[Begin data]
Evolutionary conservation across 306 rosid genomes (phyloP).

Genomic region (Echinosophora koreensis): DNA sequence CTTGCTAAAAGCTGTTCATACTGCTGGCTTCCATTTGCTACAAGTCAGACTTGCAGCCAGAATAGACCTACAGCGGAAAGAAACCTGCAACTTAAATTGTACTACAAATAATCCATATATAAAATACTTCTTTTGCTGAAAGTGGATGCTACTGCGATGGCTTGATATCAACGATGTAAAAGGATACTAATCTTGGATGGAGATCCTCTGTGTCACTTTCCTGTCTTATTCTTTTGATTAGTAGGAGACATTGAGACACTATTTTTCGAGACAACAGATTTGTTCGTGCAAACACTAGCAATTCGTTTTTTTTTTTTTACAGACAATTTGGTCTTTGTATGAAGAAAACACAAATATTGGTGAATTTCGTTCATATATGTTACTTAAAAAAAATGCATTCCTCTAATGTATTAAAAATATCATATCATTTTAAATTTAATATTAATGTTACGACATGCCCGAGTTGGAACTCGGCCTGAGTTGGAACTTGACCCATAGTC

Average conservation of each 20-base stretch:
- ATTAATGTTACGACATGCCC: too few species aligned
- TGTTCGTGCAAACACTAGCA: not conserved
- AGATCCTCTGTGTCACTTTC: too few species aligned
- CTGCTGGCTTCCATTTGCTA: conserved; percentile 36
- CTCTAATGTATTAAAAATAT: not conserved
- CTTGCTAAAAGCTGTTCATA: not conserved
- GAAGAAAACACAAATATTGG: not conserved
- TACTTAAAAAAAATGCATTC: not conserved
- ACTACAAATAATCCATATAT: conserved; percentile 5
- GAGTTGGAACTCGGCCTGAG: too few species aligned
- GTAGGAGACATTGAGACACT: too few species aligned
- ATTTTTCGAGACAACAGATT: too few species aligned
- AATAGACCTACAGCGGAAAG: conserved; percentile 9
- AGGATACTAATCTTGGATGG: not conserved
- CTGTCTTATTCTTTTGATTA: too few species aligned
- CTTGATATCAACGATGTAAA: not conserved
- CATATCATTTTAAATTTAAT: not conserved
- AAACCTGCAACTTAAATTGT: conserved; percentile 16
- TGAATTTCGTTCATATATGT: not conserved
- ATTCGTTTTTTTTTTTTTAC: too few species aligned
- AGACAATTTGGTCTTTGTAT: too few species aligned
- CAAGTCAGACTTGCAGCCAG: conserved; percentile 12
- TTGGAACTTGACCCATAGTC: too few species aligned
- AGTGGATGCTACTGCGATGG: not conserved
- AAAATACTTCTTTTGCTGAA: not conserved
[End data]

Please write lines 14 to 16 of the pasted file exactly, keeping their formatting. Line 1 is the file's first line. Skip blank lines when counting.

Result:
- GTAGGAGACATTGAGACACT: too few species aligned
- ATTTTTCGAGACAACAGATT: too few species aligned
- AATAGACCTACAGCGGAAAG: conserved; percentile 9